Young Adults and Financial Matters – Two Worlds Apart?
A baseline study of young adults’ financial literacy.
The Allianz Insurance Group and their media partner, the German newspaper Welt am Sonntag, wanted to find a way to overcome young adults’ reluctance to plan for their financial future.
“Retirement” – it sounds like something in the distant future, doesn’t it? This is one of the reasons behind many young adults’ lackluster attitude toward planning for their retirement, even though they in general say that financial issues are very important to them.
So how can financial-service providers reach out to young people about retirement insurance? Our client’s hypothesis was that maybe young people could first be interested in non-retirement-related investment products, and then later approached about pension funds once they were already established customers.
To find answers to these questions, GIM designed and carried out a three-step study tailored to the everyday lives of the target group (young adults between ages 16 and 24).
The study’s three steps were:
- In-home interviews
We carried out in-person interviews to learn about respondents’ goals in life, financial goals, as well as their motives for and barriers keeping them from reaching these financial goals. Surprisingly, the majority of respondents have very traditional goals – both in life and in financial matters – including beginning a career, starting a family and purchasing a home. Despite their pragmatic goals, however, these young adults lack the same pragmatism when it comes to their actions (which from our client’s point of view would mean investing in financial products).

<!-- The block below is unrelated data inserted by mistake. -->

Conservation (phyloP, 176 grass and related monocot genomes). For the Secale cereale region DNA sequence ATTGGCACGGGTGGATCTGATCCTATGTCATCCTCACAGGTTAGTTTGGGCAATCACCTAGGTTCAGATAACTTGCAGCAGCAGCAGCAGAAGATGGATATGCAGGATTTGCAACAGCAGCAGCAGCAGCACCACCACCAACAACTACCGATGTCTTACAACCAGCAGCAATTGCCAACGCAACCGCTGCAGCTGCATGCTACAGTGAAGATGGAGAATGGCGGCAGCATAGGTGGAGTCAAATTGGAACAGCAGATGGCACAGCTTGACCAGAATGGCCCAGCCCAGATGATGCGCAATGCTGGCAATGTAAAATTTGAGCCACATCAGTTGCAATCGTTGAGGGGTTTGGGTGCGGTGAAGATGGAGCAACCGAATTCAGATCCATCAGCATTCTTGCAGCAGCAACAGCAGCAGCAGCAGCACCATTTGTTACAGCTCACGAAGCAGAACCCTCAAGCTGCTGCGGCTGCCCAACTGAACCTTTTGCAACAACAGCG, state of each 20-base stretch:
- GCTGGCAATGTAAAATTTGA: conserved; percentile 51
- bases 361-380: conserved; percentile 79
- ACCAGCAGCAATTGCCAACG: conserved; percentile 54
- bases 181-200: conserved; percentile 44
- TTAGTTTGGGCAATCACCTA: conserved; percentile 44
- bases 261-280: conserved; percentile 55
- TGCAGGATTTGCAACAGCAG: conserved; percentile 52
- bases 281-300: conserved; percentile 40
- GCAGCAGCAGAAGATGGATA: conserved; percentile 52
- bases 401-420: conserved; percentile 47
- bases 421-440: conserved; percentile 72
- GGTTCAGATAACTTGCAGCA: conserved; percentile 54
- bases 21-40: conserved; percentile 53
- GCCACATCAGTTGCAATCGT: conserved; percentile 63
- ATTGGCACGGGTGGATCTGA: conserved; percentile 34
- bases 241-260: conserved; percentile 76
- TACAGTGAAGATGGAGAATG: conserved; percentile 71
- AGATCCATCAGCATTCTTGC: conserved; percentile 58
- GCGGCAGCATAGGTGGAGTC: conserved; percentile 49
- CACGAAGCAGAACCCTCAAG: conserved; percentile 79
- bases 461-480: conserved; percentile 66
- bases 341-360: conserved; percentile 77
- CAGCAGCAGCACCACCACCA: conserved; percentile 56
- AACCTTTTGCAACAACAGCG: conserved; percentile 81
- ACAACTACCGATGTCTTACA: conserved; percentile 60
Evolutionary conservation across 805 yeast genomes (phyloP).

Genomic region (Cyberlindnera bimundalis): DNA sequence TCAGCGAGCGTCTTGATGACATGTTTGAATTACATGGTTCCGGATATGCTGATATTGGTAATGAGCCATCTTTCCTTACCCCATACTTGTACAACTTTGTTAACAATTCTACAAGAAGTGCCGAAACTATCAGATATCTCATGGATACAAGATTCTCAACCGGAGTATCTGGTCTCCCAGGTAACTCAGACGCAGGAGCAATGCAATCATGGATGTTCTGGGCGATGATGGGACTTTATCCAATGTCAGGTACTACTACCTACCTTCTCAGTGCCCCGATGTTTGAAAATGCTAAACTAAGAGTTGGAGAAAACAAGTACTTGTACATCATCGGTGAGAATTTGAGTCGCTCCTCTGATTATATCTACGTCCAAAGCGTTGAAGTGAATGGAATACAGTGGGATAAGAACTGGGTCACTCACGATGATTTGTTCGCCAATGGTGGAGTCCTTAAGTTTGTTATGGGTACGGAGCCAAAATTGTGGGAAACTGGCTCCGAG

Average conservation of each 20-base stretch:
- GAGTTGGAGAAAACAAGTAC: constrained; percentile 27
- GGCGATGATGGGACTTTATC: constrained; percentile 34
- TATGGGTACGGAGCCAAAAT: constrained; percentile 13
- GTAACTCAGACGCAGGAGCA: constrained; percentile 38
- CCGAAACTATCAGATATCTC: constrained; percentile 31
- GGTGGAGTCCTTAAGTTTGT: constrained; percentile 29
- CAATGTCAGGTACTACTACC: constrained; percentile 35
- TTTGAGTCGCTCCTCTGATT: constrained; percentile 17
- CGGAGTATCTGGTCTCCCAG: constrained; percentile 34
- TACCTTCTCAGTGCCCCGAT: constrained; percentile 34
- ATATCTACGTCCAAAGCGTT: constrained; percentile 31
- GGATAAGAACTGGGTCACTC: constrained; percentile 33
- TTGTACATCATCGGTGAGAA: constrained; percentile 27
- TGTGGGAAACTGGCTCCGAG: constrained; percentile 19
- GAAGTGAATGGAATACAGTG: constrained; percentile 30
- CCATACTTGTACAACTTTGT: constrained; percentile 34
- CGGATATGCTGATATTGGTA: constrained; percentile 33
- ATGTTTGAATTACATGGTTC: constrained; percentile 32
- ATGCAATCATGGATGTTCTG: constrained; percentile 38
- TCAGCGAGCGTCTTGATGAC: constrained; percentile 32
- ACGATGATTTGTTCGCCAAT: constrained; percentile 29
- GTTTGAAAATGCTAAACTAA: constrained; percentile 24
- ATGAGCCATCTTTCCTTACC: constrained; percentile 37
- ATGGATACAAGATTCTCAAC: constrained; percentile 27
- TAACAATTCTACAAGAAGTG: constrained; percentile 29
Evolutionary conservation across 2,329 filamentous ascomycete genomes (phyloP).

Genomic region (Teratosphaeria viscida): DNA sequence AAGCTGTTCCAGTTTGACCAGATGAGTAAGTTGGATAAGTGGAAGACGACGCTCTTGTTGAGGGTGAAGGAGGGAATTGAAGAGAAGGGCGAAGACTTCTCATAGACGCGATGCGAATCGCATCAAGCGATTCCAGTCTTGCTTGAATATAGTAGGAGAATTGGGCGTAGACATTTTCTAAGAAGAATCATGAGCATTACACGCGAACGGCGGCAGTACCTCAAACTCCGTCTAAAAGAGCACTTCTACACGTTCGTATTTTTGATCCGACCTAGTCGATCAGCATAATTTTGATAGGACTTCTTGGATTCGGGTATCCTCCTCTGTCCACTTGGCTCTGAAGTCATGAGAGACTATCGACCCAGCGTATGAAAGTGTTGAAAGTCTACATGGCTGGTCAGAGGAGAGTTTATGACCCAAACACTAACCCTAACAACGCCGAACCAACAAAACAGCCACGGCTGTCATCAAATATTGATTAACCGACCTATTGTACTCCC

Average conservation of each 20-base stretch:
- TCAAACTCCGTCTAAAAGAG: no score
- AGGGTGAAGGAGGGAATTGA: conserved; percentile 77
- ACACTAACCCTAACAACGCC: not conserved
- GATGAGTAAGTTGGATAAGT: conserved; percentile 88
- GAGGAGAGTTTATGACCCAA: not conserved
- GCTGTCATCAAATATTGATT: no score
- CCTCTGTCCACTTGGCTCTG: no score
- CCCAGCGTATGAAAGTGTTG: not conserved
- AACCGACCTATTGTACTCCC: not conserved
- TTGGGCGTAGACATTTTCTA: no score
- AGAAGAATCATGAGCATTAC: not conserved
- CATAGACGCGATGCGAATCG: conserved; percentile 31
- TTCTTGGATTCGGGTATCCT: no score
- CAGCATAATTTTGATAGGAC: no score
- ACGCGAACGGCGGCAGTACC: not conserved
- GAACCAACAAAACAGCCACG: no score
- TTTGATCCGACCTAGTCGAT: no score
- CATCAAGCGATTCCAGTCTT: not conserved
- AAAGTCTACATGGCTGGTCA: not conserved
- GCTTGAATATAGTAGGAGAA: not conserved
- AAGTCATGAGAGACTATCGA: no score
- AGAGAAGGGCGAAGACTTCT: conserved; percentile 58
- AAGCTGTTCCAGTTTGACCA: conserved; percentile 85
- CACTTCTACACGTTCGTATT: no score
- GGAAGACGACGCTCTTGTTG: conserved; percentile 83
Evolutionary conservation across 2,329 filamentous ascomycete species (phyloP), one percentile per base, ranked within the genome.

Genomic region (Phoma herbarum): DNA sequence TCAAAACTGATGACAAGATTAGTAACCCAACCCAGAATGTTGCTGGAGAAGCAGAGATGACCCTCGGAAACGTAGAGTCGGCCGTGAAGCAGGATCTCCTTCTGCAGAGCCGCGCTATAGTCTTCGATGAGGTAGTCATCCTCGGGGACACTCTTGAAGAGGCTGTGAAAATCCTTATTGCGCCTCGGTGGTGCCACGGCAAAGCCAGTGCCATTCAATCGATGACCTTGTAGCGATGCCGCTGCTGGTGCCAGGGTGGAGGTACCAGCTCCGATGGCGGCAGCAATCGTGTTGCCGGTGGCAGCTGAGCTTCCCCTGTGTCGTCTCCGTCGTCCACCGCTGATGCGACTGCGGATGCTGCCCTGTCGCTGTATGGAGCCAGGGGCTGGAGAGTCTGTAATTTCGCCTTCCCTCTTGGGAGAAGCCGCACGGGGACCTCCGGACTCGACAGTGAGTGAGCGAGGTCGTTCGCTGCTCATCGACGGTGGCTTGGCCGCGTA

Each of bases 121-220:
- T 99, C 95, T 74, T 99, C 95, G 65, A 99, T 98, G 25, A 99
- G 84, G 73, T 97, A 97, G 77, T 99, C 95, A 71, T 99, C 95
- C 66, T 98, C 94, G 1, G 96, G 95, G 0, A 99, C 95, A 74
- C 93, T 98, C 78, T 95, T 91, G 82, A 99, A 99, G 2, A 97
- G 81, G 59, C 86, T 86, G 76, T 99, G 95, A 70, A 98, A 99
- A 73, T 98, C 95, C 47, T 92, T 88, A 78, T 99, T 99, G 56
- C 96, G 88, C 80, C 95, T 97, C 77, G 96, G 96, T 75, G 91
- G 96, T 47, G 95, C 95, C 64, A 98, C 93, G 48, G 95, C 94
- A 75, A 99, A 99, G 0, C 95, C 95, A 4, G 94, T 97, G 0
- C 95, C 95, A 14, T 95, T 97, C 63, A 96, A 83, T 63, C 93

- Online research tasks
Respondents were asked to search the internet for information, and to keep a journal in which they made note of which sites they found particularly helpful and which ones they found off-putting. A list of these sites was compiled on the GIM online platform, where respondents were also invited to discuss each other’s choices.
- Follow-up phone interviews
We called respondents on the phone and asked them about their experiences with and insights gained from the online exercises in the second step.
We found that customers find financial and insurance products particularly appealing if they feel that these products are tailored to their individual stage in life and to the decisions they are currently faced with. Retirement planning should not remind people of old age, but should instead communicate the more neutral or positive message of “putting some money aside for later”. The target group responded much better to product information that made specific reference to their job – and thus to the fact that they were able to put aside some of their earnings for the future – than they did to general product information that did not mention their work.
Further information on this study can be found in various Welt am Sonntag articles, on the market-research portal Planung und Analyse, and on our website.